Matthew Barney

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Matthew Barney
Contemporary Artist
born 1967, in San Francisco


website:
+The Cremaster Cycle / www.cremaster.net
+The Drawing Restraint / www.drawingrestraint.net

view more works:
Barbara Gladstone Gallery



In 1989, he graduated from Yale University, New Haven. Since then, he has created work that fuses sculptural installations with Performance and video. His singular vision foregrounds the physical rigors of sport and its erotic undercurrents to explore the limits of the body and sexuality. In this, the artist’s work reflects his own past as an athlete, while also being attuned to a new politics of the body evident in the work of many contemporary artists. Barney’s ritualistic actions unfold in hybrid spaces that evoke at once a training camp and medical research laboratory, equipped as they are with wrestling mats and blocking sleds, sternal retractors and speculums, and a range of props often cast in, or coated with, viscous substances such as wax, tapioca, and petroleum jelly. Indeed, his earliest works, created at Yale, were staged at the university’s athletic complex. Within this alternative universe, Barney’s protagonists—including an actor dressed as Oakland Raider Jim Otto, and the artist himself naked or cross-dressed—engage in a metaphoric dance of sexual differentiation.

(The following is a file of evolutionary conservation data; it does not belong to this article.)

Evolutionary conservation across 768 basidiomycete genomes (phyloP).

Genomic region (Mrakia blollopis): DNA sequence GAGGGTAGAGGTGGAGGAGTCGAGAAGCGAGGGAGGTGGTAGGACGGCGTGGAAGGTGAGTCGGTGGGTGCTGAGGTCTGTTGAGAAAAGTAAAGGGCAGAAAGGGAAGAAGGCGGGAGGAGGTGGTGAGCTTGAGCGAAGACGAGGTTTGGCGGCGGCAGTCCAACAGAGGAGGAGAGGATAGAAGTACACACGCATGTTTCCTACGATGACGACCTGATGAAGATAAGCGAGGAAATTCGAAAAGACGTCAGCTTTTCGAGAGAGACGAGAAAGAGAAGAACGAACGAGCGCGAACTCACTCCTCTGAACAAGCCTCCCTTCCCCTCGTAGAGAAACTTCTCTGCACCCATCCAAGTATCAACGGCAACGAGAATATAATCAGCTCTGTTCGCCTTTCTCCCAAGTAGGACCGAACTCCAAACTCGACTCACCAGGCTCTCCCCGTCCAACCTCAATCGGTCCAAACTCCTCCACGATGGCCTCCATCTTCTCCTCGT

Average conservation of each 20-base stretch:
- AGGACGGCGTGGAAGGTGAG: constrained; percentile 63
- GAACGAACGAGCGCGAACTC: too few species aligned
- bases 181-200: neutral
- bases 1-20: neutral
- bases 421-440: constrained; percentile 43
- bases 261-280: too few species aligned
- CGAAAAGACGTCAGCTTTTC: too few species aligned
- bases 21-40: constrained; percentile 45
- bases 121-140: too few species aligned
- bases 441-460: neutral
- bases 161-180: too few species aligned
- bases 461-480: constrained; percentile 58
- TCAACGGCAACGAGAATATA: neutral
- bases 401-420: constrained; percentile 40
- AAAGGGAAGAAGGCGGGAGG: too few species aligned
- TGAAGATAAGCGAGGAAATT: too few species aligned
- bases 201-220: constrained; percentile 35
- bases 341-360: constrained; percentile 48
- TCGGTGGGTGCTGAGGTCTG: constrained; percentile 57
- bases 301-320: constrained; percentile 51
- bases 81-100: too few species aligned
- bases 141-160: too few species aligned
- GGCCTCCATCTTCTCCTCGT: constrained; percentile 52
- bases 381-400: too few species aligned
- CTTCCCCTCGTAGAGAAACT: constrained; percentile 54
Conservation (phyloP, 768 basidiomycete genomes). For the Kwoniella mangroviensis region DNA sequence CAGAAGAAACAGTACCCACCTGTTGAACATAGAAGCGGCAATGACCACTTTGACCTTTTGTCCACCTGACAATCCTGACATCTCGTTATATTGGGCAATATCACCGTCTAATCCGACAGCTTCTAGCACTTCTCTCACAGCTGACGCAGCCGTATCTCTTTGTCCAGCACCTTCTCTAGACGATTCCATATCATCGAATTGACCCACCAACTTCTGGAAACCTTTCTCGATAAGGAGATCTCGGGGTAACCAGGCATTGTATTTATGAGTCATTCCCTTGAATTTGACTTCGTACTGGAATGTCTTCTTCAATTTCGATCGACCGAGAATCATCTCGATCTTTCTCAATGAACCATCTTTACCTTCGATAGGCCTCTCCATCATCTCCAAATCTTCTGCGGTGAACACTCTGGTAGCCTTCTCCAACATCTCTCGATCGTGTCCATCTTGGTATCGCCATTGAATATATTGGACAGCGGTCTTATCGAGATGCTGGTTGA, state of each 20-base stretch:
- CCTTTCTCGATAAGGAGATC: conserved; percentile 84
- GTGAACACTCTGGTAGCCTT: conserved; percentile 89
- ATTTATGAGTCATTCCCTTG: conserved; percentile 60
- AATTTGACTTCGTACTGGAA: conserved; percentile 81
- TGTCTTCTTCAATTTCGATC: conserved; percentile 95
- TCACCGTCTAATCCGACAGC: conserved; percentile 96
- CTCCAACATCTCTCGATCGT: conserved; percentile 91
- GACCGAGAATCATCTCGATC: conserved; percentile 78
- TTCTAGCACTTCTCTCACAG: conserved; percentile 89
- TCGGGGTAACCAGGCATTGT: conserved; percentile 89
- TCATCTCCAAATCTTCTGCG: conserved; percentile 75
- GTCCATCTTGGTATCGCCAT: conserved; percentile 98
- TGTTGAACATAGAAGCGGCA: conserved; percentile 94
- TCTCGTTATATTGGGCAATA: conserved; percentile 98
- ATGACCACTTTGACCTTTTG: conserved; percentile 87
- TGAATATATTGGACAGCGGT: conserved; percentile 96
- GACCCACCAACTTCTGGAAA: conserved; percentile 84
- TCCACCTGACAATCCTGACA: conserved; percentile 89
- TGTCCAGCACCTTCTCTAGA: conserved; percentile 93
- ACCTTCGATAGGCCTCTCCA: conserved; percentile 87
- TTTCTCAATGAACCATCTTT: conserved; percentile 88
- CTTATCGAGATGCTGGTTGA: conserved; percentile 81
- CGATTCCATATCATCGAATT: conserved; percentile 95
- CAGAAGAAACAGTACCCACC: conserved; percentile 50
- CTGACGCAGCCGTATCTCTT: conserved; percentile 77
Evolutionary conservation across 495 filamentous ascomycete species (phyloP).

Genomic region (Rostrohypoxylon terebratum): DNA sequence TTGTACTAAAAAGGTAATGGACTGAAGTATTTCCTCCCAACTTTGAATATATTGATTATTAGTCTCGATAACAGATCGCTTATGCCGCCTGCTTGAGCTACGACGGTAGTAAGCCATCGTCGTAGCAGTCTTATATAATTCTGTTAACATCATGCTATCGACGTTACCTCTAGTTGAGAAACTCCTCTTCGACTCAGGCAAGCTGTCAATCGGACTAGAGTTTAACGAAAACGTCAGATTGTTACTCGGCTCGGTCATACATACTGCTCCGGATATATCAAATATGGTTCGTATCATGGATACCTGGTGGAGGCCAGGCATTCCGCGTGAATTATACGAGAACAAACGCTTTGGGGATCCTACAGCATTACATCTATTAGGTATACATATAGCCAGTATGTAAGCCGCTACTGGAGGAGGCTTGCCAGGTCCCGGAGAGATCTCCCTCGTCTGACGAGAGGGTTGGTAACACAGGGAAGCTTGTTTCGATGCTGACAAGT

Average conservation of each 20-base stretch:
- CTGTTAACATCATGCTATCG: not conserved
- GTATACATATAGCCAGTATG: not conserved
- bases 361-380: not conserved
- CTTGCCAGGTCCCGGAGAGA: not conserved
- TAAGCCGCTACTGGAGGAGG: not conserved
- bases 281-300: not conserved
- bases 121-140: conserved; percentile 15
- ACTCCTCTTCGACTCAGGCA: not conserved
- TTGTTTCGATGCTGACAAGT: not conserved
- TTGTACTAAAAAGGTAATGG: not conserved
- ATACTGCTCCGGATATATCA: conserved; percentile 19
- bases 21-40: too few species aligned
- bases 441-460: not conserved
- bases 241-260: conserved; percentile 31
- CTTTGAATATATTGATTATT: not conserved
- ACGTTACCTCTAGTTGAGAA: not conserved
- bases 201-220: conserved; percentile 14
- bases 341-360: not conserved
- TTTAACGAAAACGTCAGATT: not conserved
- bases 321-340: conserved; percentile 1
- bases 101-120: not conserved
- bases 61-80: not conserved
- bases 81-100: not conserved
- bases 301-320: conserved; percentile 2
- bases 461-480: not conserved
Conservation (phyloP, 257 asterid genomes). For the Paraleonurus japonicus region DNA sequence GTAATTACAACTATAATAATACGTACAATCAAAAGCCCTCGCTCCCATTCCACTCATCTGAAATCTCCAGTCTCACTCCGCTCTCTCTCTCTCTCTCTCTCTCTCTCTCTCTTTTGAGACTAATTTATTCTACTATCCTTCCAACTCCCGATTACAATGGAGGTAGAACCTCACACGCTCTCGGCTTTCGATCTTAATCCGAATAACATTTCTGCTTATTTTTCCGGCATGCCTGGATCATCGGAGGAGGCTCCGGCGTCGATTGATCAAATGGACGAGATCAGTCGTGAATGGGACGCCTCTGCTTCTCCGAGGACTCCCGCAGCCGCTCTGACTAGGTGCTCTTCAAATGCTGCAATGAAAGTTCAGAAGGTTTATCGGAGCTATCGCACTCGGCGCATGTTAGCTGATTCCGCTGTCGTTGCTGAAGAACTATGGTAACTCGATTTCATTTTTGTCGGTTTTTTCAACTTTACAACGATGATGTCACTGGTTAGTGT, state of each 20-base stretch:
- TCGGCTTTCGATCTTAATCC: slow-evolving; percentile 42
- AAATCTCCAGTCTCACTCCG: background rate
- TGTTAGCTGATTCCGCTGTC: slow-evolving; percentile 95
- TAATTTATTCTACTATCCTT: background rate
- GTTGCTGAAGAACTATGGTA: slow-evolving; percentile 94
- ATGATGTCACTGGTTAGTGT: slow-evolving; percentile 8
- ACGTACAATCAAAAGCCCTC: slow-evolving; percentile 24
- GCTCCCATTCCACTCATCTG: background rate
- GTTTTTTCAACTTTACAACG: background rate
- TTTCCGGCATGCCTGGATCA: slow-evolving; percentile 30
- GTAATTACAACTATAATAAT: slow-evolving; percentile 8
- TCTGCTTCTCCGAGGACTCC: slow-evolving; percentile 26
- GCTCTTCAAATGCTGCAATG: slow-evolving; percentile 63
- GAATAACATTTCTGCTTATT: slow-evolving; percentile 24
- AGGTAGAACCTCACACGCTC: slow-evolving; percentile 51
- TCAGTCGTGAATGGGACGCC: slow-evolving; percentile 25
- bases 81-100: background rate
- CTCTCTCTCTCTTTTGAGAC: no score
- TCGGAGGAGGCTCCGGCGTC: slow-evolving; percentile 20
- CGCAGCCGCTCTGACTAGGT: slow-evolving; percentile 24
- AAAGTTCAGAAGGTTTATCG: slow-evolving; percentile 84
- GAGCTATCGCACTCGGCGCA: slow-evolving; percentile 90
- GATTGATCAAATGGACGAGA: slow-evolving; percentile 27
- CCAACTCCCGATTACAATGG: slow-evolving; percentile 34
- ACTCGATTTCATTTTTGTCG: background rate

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Barney's exploration of the body draws upon an athletic model of development, in which growth occurs only through restraint: the muscle encounters resistance, becomes engorged and is broken down, and in healing becomes stronger. This triangulated relationship between desire, discipline, and productivity provides the basis for Barney's meditation on sexual difference. These athletic and sexual references converge in Otto's jersey number “00,” which becomes a leitmotif for the artist's ongoing exploration of a polymorphous sexuality. Woven cipherlike throughout Barney’s work, this motif variously appears as if marking elapsed time in his videos, and in altered form as a single oblong, resembling a football field. For the artist, however, the oblong represents “the orifice and its closure - or the body and its self-imposed restraint.” Homonymic with the word “auto,” Otto also suggests autoeroticism, or a closed, self-sufficient system.


d0079151_2425011.jpgDrawingRestraint The performance aspects of Barney's work have been described as predominant, while the resultant drawings have been called " very interesting in their own right." Some have criticized Drawing Restraint 9 for what has been termed a superficial treatment of Japanese culture combined with an undesirable awkwardness in the actors/performers, including Barney. A gallery show accompanying the Drawing Restraint 9 project appeared at Gladstone Gallery in New York 2006, featuring thermoplastic sculptures associated with the film and the remains of a private project performed at the gallery 2006, titled Drawing Restraint 13: The Instrument of Surrender, for which Barney emerged from a crate dressed as General Douglas MacArthur, walked across a platform, and fell into a vat of petroleum jelly. Barney reused his motif of dressing as MacArthur in a show later that year at the San Francisco Museum of Modern Art. That performance involved Barney scaling the museum's atrium to execute a large sketch of his iconic pill another recurring motif in his work.


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by another29 | 2007-09-24 02:27 | □Product

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